The artist and prose writer Abram Rabkin was born in Bobruisk (Belorussia) in 1925. After finishing a general education school there, he attended a studio for visual arts. Abram's father Isaak was arrested in 1937, at the height of the Great Terror. Isaak Rabkin hanged himself, unable to endure the torture and pressure to be a false witness. The father's fate affected the young Abram, and would later come to have a great influence on his art.
At the very beginning of the Soviet-German War, one day before the occupation of Bobruisk by German troops (June 28, 1941), Abram managed to flee together with his mother and sister. The Jews who remained in the city perished.
In 1943, concealing his age, the 17-year-old Rabkin successfully volunteered for frontline duty, taking part in combat and being seriously wounded. He was discharged from the Red Army in 1946.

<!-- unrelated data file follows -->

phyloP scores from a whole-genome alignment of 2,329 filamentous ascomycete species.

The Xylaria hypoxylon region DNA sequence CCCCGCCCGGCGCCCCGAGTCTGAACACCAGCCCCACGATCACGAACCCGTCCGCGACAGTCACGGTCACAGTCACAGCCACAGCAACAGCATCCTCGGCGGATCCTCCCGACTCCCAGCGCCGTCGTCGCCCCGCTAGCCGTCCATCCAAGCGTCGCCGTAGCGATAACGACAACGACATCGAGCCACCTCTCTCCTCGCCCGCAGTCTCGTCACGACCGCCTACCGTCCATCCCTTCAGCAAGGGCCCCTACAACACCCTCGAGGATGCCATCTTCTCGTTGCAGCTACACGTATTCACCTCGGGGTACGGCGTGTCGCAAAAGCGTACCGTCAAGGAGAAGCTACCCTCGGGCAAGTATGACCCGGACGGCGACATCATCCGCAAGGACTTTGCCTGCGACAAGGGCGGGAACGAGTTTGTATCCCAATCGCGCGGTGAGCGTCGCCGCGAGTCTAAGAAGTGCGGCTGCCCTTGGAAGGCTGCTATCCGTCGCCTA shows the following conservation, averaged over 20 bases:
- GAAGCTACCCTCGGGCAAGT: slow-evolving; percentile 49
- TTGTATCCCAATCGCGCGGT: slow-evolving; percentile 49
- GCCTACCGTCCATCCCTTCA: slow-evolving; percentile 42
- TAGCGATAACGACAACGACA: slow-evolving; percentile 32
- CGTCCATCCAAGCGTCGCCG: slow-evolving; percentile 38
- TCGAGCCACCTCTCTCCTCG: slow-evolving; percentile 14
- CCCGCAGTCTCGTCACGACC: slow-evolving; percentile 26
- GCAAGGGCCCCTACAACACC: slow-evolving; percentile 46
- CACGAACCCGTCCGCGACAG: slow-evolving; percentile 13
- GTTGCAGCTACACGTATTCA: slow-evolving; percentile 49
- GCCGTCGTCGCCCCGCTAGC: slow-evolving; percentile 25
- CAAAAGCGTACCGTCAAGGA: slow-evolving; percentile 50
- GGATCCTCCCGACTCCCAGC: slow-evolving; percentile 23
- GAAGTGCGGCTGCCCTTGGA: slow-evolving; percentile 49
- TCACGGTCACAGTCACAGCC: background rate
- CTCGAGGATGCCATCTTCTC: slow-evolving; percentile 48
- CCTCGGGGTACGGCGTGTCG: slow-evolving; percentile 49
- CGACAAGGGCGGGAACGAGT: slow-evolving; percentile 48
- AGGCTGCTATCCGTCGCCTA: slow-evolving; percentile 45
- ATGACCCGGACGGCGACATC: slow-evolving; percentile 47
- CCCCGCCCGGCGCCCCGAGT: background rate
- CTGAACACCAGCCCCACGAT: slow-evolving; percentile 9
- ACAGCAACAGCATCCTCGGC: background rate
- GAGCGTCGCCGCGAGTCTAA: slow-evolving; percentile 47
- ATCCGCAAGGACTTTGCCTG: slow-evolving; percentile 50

Following his demobilization, Abram Rabkin began to study at the Valentin Serov Art School in Leningrad. After graduating, he stayed in the city. In 1962, Rabkin became a member of the Union of Artists of the USSR.
Abram Rabkin took part in art exhibitions in Leningrad, Moscow, Minsk, and Bobruisk – and later (in the 1990s and 2000s) also in Israel and the United States. He held his first personal exhibition in Leningrad in 1981. Titled "The City of My Childhood," it included works devoted to shtetls and to his native Bobruisk. Subsequently, the exhibition was also displayed in Bobruisk and Minsk.
In the late 1990s, he published a book titled Vniz po Shosseinoi [Along Shosseinaia Street], which described prewar Bobruisk.
In 2010, in honor of his 85th birthday, Bobruisk held an exhibition of his works titled "I Am of the Generation of the War."
Abram Rabkin died in St. Petersburg (Russia) in 2013.